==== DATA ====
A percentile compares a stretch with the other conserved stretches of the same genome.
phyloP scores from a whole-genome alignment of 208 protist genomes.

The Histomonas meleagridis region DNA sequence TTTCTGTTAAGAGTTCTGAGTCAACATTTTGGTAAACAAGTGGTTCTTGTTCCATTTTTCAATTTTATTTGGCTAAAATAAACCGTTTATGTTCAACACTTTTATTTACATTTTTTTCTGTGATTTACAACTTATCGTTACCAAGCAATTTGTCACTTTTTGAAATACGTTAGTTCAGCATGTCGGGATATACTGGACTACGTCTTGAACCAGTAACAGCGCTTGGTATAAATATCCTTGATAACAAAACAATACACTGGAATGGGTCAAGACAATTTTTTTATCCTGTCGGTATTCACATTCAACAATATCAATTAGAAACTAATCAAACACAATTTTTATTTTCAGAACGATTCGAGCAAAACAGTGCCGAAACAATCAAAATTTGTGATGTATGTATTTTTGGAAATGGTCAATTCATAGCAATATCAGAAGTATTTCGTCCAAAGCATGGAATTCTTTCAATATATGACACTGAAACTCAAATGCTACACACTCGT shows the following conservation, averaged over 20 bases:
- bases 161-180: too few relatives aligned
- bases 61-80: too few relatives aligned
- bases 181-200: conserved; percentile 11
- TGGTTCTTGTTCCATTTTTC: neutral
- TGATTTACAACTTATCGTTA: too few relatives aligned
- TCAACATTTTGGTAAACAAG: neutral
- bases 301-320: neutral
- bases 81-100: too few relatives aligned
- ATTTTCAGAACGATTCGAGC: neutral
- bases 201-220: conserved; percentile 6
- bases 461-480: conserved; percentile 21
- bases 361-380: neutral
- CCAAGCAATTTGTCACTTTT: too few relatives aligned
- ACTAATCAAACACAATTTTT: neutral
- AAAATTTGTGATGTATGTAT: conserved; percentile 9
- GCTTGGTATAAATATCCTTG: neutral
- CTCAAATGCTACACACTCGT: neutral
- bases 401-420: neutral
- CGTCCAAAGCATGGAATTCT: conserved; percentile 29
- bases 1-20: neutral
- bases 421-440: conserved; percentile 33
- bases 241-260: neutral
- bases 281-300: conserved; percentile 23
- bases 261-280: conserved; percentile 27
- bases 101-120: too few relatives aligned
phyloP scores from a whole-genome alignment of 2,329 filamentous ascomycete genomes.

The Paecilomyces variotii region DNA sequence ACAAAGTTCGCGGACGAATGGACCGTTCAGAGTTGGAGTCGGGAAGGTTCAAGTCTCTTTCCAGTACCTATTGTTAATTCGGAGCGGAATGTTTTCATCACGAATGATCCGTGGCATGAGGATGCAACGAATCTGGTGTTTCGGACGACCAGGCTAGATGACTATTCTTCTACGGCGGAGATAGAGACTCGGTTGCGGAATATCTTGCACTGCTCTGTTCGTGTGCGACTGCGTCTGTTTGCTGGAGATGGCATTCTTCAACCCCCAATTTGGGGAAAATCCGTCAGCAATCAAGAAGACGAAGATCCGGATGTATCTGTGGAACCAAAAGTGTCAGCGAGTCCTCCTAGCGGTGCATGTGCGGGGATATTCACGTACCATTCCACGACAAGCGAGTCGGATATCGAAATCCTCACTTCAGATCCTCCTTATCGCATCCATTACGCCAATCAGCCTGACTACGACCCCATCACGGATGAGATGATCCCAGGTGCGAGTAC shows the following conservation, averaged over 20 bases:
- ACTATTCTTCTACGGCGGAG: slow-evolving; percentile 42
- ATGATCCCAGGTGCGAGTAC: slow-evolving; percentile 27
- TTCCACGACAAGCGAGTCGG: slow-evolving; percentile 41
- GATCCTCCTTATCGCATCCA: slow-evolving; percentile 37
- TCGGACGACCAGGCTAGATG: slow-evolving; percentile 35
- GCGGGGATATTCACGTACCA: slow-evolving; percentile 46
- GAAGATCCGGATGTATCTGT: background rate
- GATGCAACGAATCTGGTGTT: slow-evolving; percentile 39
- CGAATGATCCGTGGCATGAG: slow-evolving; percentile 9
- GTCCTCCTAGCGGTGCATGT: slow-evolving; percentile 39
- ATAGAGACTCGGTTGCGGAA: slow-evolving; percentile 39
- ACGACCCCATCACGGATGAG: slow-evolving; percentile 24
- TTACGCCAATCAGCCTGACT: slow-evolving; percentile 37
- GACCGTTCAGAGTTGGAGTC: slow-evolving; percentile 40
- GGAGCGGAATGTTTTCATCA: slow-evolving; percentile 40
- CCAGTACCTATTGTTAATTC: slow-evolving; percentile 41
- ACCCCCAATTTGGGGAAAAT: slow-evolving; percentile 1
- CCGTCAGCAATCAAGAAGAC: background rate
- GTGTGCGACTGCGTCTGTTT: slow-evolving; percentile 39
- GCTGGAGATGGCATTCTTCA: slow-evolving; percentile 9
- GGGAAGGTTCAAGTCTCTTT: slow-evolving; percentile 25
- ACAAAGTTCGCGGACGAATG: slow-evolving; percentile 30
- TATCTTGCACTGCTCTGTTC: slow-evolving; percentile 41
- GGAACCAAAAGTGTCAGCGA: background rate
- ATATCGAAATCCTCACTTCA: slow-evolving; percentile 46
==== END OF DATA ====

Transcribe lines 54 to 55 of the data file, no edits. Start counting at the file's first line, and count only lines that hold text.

- GGAACCAAAAGTGTCAGCGA: background rate
- ATATCGAAATCCTCACTTCA: slow-evolving; percentile 46